Students pursuing careers in journalism have a new scholarship option launched by the Detroit Chapter of the National Association of Black Journalists, (NABJ).
The organization is celebrating its 40th anniversary with new opportunities and programs for Black journalists in Detroit.
Detroit broadcast legends and media personals gathered at the William V. Banks Broadcast Museum on Thursday afternoon to mark the occasion
"This is a day when we're not only (celebrating) but also, we remember those who have come before us in this chapter," said Detroit NABJ President Vincent McCraw.
Detroit NABJ is a professional organization that offers advocacy and professional development. Individuals are typically in the media industry and through the organization, they can seek job opportunities, mentorship, media training, and more. The group was founded on Dec.1, 1982.
It was an afternoon full of cheers and laughter surrounded by history. Photos of popular Detroit broadcasters and journalists sat on the walls of the museum. Many in attendance, including Mayor Mike Duggan, gave high praise to the organization and journalism in Detroit during a brief press conference.
" As you all know, in many cases, Black journalists have great passion for journalism itself," said Duggan. "But they often times have great passion for the community and that comes through in your work."
Recent retiree or better known as WJBK-TV ( Fox 2) evening and late-night news reporter Huel Perkins was in the building along with other Detroit journalism veterans like Luther Keith, who served as the first African American newsroom editor at The Detroit News.
Nicole Avery Nichols is the editor-in-chief of Chalkbeat, a nonprofit news organization that covers education in Detroit and across the country. She has been a part of Detroit NABJ since 1997 and says that journalism in Detroit is major league
"What I found here in Detroit that is different is such a rich legacy for Black journalists, " Nichols said. "You know, a lot of my peers who grew up here grew up seeing themselves on television, hearing themselves, people that look like them and sound like their mothers, their aunties on radio. ... their uncles. What we have is a tradition and a legacy. This is a very vibrant news market. ...
"What we want to really do this year is honor the legacy of journalists of color, particularly Black journalists that have come through this area."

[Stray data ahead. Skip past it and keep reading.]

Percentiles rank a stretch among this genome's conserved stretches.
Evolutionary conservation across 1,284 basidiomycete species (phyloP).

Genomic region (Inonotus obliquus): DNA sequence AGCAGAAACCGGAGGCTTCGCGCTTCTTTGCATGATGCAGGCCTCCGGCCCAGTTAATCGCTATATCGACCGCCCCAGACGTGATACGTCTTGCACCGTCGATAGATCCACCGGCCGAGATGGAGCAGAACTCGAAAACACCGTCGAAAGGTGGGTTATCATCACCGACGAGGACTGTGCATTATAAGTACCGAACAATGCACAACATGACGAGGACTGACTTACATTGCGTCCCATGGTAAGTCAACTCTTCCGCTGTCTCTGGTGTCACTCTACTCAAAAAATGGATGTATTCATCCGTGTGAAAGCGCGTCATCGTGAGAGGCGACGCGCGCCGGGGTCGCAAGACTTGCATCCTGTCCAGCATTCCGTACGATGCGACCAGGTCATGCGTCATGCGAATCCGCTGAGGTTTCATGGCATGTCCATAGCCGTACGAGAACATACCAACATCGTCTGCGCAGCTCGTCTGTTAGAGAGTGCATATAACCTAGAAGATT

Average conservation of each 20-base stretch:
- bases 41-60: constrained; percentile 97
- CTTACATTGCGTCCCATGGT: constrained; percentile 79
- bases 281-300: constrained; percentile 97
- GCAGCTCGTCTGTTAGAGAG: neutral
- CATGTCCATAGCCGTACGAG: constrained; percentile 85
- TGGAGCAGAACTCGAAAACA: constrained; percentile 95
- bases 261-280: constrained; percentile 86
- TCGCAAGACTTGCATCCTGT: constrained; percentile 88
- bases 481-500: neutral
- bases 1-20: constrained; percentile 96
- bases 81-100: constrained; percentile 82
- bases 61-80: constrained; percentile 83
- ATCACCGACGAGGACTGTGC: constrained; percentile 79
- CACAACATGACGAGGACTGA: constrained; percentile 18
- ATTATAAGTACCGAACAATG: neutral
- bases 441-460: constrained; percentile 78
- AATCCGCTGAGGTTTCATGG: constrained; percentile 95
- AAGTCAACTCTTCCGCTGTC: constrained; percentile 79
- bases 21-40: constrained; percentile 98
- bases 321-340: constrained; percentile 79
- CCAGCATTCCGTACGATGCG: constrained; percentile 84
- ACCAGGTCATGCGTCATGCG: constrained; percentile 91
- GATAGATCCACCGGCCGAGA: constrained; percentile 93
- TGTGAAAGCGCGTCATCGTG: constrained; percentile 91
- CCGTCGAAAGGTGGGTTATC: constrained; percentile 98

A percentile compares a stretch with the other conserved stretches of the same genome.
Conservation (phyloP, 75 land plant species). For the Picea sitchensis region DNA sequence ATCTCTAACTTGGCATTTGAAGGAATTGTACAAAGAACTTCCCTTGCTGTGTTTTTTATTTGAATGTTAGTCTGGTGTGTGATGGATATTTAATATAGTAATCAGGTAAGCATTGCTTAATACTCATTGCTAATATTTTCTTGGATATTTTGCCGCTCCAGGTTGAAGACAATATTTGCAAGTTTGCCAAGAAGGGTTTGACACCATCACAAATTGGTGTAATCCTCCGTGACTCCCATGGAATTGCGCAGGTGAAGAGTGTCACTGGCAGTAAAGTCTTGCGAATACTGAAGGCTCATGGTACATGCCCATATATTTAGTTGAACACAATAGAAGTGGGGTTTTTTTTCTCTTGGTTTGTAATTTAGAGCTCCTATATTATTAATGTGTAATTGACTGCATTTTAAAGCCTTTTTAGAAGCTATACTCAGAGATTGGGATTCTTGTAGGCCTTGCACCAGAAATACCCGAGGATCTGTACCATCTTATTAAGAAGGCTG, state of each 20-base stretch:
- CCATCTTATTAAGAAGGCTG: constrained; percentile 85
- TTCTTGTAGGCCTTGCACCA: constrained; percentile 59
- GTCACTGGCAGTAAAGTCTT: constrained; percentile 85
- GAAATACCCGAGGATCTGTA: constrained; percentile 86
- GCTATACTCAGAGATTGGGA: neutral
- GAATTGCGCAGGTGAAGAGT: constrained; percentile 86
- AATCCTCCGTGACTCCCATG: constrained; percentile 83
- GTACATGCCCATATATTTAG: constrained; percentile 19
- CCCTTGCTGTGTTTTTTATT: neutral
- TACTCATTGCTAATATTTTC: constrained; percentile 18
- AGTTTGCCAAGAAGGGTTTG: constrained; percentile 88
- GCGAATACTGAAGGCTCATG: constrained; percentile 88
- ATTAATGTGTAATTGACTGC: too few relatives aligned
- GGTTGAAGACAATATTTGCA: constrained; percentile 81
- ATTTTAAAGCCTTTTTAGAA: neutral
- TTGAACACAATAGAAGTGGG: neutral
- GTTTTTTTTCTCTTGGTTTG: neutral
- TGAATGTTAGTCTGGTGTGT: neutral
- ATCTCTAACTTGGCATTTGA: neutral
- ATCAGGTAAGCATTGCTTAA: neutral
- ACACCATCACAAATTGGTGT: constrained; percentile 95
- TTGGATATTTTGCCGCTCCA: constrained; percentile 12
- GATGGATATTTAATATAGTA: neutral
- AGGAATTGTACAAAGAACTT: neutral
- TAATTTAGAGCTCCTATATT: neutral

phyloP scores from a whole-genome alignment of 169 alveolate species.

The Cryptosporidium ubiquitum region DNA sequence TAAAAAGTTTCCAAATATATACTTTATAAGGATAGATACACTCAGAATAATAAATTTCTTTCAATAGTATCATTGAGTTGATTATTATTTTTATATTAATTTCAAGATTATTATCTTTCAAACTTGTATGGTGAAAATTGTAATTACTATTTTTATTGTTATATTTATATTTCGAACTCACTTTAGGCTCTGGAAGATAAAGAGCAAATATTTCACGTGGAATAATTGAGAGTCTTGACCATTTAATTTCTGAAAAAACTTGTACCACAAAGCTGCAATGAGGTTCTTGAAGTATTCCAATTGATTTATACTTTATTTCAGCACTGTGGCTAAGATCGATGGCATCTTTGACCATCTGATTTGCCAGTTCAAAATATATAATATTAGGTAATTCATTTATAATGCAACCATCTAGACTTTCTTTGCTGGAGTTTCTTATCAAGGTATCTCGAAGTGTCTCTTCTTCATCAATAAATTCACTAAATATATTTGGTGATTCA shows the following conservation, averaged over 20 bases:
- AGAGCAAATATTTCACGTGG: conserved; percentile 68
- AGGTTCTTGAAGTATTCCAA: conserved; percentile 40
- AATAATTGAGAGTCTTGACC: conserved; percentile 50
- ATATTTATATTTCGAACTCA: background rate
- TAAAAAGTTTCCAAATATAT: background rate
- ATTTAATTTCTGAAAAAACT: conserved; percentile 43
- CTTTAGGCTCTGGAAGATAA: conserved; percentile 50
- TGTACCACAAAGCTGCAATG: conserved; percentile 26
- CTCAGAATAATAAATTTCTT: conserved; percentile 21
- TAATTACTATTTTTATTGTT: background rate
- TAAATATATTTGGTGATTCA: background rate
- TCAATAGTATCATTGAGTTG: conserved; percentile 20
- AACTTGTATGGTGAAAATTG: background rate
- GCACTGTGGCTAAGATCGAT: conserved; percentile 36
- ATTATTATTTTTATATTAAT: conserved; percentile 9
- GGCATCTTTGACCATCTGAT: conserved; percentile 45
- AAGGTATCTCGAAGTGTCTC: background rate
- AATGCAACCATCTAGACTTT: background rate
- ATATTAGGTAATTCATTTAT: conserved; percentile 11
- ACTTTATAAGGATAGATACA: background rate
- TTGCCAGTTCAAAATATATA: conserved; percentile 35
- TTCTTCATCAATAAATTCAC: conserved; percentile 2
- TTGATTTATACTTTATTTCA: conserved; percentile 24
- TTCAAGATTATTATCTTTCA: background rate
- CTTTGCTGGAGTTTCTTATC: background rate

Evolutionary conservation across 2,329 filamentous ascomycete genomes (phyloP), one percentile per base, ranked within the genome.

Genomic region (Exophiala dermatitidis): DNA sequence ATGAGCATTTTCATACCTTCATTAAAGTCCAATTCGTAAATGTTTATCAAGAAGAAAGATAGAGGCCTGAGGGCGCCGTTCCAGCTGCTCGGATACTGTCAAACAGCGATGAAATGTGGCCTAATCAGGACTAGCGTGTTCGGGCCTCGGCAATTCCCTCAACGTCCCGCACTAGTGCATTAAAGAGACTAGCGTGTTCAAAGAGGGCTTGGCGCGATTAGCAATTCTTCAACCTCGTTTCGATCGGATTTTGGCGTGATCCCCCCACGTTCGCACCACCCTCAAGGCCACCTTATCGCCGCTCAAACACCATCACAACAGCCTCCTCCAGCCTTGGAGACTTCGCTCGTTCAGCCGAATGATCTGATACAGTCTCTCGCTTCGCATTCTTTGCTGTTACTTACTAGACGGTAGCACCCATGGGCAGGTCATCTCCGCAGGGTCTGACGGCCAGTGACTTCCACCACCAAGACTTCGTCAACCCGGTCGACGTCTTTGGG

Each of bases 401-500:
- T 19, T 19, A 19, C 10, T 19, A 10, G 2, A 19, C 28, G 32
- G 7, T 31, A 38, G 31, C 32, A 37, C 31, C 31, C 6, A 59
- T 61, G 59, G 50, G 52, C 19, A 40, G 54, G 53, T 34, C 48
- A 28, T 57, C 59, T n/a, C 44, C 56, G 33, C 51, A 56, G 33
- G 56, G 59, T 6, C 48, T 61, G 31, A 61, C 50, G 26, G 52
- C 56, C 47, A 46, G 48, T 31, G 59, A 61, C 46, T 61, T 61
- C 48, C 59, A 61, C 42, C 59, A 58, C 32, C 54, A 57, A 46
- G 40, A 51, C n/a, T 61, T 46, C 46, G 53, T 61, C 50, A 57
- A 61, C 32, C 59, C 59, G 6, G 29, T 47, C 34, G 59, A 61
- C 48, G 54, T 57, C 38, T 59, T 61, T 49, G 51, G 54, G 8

The chapter plans to host events over the next year in tribute to past Black Detroit journalists.
In the spring of 2023, the organization will host a gala and celebrity roast event to officially celebrate the chapter turning 40 and additionally launch their latest scholarships for students in Detroit, who are pursuing careers in journalism or who are in college studying it. The event will honor Chuck Stokes, an editorial director for WXYZ-TV (Channel 7).
"We're gonna have about 10 scholarships, and all the scholarships will be in various categories, named after people in this category, " said McCaw. "We'll have a couple of scholarships in print, we'll have a couple and broadcast both radio and TV. And we'll have a couple in public relations, named after former members (who) are now deceased members of our chapter."
Starting on Sep.8, the organization will begin selling T-shirts to raise funds for the effort. The T-shirts say, "If you came through, come through" and feature a logo that says "Detroit NABJ 40th." The $50 shirts are aimed at journalists who worked in the Detroit market but who now want to give back.
The William V. Banks Broadcast Museum (WGPR Museum) was the first Black-owned TV station in the nation. Its first TV broadcast aired on Sept. 29, 1975, under "WGPR-TV," which stands for "Where God's Presence Radiates." The station was founded in Detroit by William Banked Venoid. Shows no longer air there but it serves as a museum where visitors can check out exhibits and learn more about the history of broadcasts in the city.
The Detroit Chapter of NABJ is part of the National Association of Black Journalists, a professional organization that connects Black journalists from all of the 50 to resources for jobs and professional development. The organization hosts an annual conference that provides sessions with seasoned professionals, networking opportunities and a job fair with some of the top media companies.
This article originally appeared on Detroit Free Press: Detroit NABJ chapter celebrates 40 years, launches scholarships